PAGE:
Coronavirus and social distancing sweep Manatee County; SSES to close through April 3

How will the two-week closing of Saint Stephen's affect students and staff? Here's everything you need to know about the SSES shutdown if you're a student, teacher, or family member. This is a developing story. Check back in to The Gauntlet for daily updates and new information.


Blake Hoonhout

Upper School English teachers conduct a virtual meeting with other faculty members using the videoconference app Zoom.

This past week, in an unusually well-coordinated collaboration of private industry and government institutions, the nation as a whole quickly decided that COVID-19 was to be taken seriously. 

The NBA, MLS, NHL, and XFL have all suspended their seasons. MLB’s spring training has been canceled. March Madness has been called off, as well as the PGA Championship. New York’s Carnegie Hall has canceled all performances through the end of the month, Jimmy Fallon’s Tonight Show will suspend production and campaign events have been canceled by both Bernie Sanders and Joe Biden.

Over 30 million students across the country will not report to school today due to closings, including those at Saint Stephen’s. At 6:51 AM Saturday morning, Head of School Dr. Jan Pullen announced that school would be closed for the next three weeks, including our already-planned spring break from March 30th to April 3rd. This cancellation came after the Florida Department of Education closed all public schools for a two-week period on Friday afternoon, advising private/independent schools to follow suit.

What does this mean for Saint Stephen’s students? Over the past few weeks, numerous teachers have touched on the possibility of distance learning during school closings, but no solid plans had been laid out. What will students’ responsibilities be for the next two weeks?

Upper School Director Mr. Andrew Forrester, as well as English teacher Mr. Blake Hoonhout, were able to provide some insight into what the next few weeks will look like.

Today and tomorrow (March 16-17), students will be considered off from school.  Any assignments that are on-going (or which were due Monday or Tuesday), presumably need to be attended to by students unless otherwise noted by instructors. During this period, teachers will report to school and attend meetings to lay out plans for the upcoming weeks.  If a student needs to pick up supplies from their cubbies or teachers, they are permitted to arrange to pick up those items from the front desk tomorrow, Tuesday, between noon and 5 pm.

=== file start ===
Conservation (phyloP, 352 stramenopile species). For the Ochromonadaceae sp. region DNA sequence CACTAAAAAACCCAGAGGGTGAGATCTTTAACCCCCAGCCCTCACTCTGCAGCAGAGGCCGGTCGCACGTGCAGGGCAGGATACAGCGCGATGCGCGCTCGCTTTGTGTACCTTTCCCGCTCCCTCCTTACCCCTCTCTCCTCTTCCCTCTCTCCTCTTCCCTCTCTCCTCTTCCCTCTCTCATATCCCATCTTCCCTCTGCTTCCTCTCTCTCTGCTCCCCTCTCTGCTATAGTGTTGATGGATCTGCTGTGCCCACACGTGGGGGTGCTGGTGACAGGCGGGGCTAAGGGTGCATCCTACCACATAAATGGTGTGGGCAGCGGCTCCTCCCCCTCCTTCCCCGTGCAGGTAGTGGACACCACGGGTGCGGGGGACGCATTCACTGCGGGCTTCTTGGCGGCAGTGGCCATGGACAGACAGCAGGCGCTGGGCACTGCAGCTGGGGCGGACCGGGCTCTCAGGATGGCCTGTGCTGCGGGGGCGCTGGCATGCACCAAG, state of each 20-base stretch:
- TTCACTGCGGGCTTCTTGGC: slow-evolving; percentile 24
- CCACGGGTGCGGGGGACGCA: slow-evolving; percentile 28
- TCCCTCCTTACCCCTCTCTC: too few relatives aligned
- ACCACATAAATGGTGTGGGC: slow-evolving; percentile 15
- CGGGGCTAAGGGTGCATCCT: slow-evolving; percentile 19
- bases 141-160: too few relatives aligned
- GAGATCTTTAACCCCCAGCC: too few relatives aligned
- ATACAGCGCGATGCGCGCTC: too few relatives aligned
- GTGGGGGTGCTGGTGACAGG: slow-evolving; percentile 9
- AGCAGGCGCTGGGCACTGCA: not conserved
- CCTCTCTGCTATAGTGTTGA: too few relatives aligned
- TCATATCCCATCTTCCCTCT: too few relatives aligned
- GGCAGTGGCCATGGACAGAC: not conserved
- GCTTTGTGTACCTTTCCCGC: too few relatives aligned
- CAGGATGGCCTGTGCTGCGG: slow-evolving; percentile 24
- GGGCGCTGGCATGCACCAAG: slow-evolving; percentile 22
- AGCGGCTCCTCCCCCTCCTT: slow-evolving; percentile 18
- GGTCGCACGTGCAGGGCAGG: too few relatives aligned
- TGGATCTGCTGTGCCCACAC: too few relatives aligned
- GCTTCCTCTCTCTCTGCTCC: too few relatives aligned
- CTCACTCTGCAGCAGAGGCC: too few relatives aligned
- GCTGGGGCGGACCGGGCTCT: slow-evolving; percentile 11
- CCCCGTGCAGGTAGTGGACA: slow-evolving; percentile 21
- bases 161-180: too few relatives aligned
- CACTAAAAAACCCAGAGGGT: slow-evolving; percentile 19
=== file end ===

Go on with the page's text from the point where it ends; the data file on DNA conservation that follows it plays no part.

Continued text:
According to Mr. Forrester, March 18-20 will be dedicated to, “…ensuring students are ready for their off-site learning experience.”  Students should check into both their school emails and SSESonline in the coming days, particularly on Wednesday, to see if instructors have posted any plans or assignments.

Some teachers will introduce distance learning programs such as Zoom (an online meeting/conference call program), Google Drive assignments, SSESonline discussion boards, and Showbie, among others, starting this Wednesday. 

Teachers have also been permitted to assign continuous work to keep on track with lesson planning set up before the shutdown. Examples of “continuous work” are items such as reading assignments, on-going essays, or instructional videos to watch.

Beginning Monday of next week, school will fully resume in a “virtual setting.” From March 23-27, students will follow their normal block scheduling, dedicating their normal class time at home to “attend” each class period. Teachers will decide what to do with this time, but they have been recommended to connect with students in a live setting, whether through a full-class Zoom meeting or individual videos or individual assignments on SSESonline.

Blake Hoonhout
Teachers will have their choice of mediums for distance learning. Mr. Hoonhout has chosen to upload video lessons to SSESOnline.

According to Mr. Hoonhout, students will be “on-call” starting next Monday. They will be expected to dedicate the same hours of their day to school as they normally would and should be ready to begin their schoolwork for the day at the normal 8 am start time.

The week of March 30, the regularly-scheduled spring break will be in effect. Students will have no daily responsibilities during this week and are free to relax as normal. However, they are advised to take necessary caution and practice good hygiene to avoid being affected by the virus. 

Students registered to take the ACT on April 4th are advised that their tests will be rescheduled to this summer. Those planning on taking the SAT on May 2nd will need to make other arrangements, as this test date has been canceled. More information on standardized testing can be found here.

As of today, school is scheduled to resume on-campus on Monday, April 6. The administration will likely contact parents with updates on the status of campus reopening in the upcoming weeks, and students can look to The Gauntlet for timely updates as new developments occur.

“I would like to commend our faculty for their efforts and willingness to adjust to these changes,” says Mr. Forrester. “They have done a great job of ensuring that not a step is missed in delivering our content and completing our skill development.”